It also requests that a check be made out to “United States Treasury” if the taxpayer agrees additional tax is owed. Or, if taxpayers are unable to pay, it provides instructions for payment options such as installment payments.

The IRS and its Security Summit partners – the state tax agencies and the private-sector tax industry – are conducting a campaign to raise awareness among taxpayer and tax professionals about increasing their security and becoming familiar with various tax-related scams. Learn more at Taxes. Security. Together. or Protect Your Clients; Protect Yourself.

Taxpayers and tax professional should always beware of any unsolicited email purported to be from the IRS or any unknown source. They should never open an attachment or click on a link within an email sent by sources they do not know.

2016 Annual Meeting & Seminar - 1 MONTH AWAY!!

2016 Annual Meeting & Seminar

Massachusetts / Rhode Island NATP Chapter Annual Meeting & Educational Seminar October 25th 2016

Join the Massachusetts / Rhode Island NATP Chapter on Tuesday, October 25th, 2016 for our Annual Meeting & Educational Seminar. This all day event will be held at the Holiday Inn in Mansfield, MA. Registration details are below, and is handled online by National. Take a look at the details on our speaker and topics provided in this great 8 CE Hour opportunity including continental breakfast, snacks, lunch, vendors and great networking opportunities. This seminar is limited to the First 100 Registrants!

  • For online registration with credit card, click here.
  • To register by phone, fax or mail, click for the registration form.
  • After October 24th, please print the form (see link above) and register at the door.

Speaker - Cheryl A. Morse, EA

Cheryl Morse has been a tax practitioner since 1982 and an enrolled agent since 1996. She is a manager for Emerging Business Partners, Inc., which prepares over 1500 tax returns in three offices. Cheryl graduated Magna Cum Laude with a B.S. degree in accounting from Bentley College in Waltham, MA.  In addition to speaking for NATP, she works on taxpayer education through various community outreach speaking engagements. She currently represents the Northeast Region as Area 1 Chair of the Taxpayer Advocacy Panel, is a contributor to the development of the IRS EA Examination, and a contributing writer to Forbes.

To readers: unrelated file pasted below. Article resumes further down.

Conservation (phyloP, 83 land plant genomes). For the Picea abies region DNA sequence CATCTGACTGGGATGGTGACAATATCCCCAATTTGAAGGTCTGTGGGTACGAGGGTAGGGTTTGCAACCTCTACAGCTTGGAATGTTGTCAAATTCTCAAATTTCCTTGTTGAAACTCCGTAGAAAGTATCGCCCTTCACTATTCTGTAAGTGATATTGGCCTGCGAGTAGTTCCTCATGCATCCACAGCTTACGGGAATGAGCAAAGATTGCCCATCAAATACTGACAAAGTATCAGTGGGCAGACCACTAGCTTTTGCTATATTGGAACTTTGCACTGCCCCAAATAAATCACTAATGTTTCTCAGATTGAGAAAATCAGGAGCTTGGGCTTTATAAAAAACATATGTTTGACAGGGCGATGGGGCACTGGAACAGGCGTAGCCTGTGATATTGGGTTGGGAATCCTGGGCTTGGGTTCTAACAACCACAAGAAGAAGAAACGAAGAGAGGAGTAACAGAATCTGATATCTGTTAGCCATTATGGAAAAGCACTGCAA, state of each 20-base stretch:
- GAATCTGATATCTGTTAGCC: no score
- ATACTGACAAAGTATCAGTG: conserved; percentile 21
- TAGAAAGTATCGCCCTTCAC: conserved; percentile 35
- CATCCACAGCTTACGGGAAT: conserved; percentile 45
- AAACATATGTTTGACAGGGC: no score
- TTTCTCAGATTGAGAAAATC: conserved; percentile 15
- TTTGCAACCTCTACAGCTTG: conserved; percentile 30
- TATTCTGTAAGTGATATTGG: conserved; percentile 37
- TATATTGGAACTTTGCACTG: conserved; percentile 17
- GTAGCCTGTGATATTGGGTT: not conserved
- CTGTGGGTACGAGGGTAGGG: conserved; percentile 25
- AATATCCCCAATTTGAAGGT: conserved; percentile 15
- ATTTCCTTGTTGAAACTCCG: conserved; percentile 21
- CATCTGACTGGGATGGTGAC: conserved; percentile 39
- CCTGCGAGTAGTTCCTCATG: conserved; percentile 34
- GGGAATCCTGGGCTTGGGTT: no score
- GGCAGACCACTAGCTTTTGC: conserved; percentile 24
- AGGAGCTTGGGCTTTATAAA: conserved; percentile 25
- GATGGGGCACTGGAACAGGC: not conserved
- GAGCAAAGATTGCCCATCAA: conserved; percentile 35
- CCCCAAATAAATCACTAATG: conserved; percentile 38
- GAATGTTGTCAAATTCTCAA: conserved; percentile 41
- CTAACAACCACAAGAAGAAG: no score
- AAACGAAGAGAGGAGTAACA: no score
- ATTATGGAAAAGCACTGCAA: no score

Education Savings, Deductions, Credits and Tax Issues:

Education and Taxes; it is not as easy as 1-2-3.  This course clarifies who can or should claim the many education benefits, and how to make the most of all the available deductions, credits and savings plans.  Do you know why the "optimize" button on your software does not really work?  We review the education savings plans and point out some pitfalls regarding withdrawals.  We finish up with taxable education benefits and discuss when that might be a good thing. IRS #JSAQG-T-00021-16-I

Elder Issues, SS, IRA, Medical Expenses, Long Term Care, Life Insurance:  

We are all aging, preparer and our clients alike.  It is more important than ever that we understand the issues that affect the "age advantaged" population.     This session is packed with information regarding the various Social Security options including the new changes to "file and suspend", planning for retirement distributions and strategies for handling finances upon retirement.  We review the inevitable cost of medical expenses, including long term care contracts, and finish up with the tax implications of long term care and life insurance payments.  This session is intended as a resource in helping your clients plan for retirement or other life events. IRS #JSAQG-T-00022-16-I

Helping a Delinquent Taxpayer, POA, Notices, Audits, Collections, Penalty/Interest Relief:

As long as there is "death and taxes" there will be delinquent taxpayers.  The requirements of our profession have changed.  In this climate of identity theft helping our clients can be more difficult.  In this session, we discuss the best way to help a client, and how best to protect ourselves when dealing with someone who may be non-compliant in more than one area of his life.  We look at some of the more common notices, such as this year's 1095A Letter and how to get relief for our client. IRS #JSAQG-T-00023-16-I

IRS Notices, Responses, Avoidance:

Is there anything preparers can do to stop the flurry of notices some clients receive?  This part of our day continues with more looks into notices, what prompts them to be issued, and way to best avoid notices in the first place.  IRS #JSAQG-T-00024-16-I

Special Offer for the January 5, 2017 State Update Seminar
Sign up on October 25, 2016 and pay by November 8, 2016 for ½ Price